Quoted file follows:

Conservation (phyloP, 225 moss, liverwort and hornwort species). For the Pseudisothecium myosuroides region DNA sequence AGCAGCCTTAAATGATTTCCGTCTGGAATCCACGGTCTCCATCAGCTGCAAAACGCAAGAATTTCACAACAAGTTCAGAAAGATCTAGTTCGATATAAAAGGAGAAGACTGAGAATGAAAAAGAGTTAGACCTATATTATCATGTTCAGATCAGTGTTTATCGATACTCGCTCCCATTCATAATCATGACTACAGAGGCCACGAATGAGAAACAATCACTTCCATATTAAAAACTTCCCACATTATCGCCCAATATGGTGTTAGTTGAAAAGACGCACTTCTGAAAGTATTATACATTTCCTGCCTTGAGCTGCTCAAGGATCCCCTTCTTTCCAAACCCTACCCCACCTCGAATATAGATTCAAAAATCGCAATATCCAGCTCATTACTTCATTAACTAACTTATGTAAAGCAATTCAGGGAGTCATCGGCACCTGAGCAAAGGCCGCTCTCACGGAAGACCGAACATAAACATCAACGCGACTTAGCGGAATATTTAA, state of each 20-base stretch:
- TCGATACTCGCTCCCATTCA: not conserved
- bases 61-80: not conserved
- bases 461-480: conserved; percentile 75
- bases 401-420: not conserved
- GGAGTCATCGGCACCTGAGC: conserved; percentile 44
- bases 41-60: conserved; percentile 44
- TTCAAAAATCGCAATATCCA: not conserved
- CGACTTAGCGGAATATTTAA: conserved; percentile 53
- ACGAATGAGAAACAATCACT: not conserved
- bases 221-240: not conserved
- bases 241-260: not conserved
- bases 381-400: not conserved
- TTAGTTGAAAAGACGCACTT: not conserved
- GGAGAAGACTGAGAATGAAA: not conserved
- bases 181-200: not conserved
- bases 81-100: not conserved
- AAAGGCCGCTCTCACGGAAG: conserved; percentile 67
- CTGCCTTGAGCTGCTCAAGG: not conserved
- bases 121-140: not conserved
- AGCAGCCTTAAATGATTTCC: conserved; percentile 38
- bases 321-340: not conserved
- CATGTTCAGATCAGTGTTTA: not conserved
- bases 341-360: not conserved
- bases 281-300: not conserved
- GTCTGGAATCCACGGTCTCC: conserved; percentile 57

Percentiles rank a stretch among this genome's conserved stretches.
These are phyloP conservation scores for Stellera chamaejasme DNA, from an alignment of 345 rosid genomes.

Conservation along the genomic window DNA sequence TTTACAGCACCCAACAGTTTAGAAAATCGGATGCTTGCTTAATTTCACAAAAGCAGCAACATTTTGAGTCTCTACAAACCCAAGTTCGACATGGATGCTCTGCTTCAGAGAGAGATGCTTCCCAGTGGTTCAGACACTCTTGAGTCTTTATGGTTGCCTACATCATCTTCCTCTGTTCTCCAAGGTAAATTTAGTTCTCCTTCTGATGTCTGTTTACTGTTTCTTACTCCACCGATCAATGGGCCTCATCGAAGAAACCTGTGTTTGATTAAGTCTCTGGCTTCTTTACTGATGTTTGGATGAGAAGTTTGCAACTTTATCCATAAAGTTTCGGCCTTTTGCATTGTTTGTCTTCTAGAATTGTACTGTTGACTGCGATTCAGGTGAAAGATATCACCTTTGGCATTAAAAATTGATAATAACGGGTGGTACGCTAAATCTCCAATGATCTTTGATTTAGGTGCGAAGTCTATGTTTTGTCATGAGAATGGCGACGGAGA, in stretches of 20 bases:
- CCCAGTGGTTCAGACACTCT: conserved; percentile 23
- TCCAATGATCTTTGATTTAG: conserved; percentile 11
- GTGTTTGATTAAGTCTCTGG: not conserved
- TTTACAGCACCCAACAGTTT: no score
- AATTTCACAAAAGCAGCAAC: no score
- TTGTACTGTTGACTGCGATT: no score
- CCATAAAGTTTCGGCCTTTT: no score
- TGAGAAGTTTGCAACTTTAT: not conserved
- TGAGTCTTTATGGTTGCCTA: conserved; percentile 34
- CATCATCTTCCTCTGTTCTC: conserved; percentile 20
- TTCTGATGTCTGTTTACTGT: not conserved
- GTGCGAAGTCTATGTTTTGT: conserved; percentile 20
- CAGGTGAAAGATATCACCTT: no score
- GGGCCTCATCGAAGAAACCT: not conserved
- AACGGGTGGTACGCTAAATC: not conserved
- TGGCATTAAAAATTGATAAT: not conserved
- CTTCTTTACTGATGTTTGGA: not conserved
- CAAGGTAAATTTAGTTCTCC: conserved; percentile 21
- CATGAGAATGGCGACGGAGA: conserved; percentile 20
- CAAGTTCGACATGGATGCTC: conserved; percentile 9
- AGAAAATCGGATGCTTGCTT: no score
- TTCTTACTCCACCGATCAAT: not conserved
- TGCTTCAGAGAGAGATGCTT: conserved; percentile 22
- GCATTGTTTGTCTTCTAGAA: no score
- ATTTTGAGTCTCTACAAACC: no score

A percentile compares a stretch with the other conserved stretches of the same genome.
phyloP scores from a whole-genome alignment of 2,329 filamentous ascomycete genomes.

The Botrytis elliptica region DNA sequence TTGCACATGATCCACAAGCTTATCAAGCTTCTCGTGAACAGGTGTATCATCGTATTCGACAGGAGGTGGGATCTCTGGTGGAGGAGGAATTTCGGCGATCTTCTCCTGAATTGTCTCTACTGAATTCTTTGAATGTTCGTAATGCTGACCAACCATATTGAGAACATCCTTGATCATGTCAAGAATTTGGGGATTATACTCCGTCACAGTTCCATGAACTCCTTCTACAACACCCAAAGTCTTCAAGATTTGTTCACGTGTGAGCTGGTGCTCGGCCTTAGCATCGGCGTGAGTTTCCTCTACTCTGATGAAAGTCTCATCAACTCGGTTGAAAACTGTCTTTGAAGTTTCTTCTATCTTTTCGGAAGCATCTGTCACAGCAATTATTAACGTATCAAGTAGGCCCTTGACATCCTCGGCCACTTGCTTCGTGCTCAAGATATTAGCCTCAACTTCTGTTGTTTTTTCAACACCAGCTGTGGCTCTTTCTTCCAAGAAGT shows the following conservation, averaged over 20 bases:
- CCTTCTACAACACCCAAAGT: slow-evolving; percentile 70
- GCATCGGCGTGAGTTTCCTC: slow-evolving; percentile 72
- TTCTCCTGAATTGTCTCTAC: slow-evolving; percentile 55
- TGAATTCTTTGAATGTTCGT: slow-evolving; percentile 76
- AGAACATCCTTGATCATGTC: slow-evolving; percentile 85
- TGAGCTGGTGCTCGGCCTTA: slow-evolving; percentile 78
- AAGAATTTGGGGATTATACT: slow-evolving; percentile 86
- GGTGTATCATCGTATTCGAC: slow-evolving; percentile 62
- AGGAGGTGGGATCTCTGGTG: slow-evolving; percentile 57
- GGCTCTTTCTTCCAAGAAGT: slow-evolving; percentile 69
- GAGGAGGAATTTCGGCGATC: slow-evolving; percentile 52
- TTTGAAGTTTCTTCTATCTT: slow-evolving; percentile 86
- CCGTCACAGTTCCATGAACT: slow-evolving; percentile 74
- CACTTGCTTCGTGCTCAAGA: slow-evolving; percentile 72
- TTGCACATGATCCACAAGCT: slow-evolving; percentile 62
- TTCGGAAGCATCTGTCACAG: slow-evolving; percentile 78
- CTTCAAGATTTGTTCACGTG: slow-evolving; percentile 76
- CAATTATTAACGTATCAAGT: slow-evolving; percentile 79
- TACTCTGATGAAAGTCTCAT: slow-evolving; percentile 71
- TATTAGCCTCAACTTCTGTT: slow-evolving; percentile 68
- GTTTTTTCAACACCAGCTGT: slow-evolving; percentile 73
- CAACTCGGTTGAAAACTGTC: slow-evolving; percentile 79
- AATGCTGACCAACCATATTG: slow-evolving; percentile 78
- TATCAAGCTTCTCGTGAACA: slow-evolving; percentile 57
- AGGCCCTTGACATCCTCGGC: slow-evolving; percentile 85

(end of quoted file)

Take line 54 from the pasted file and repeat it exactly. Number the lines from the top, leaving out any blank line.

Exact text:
- ATTTTGAGTCTCTACAAACC: no score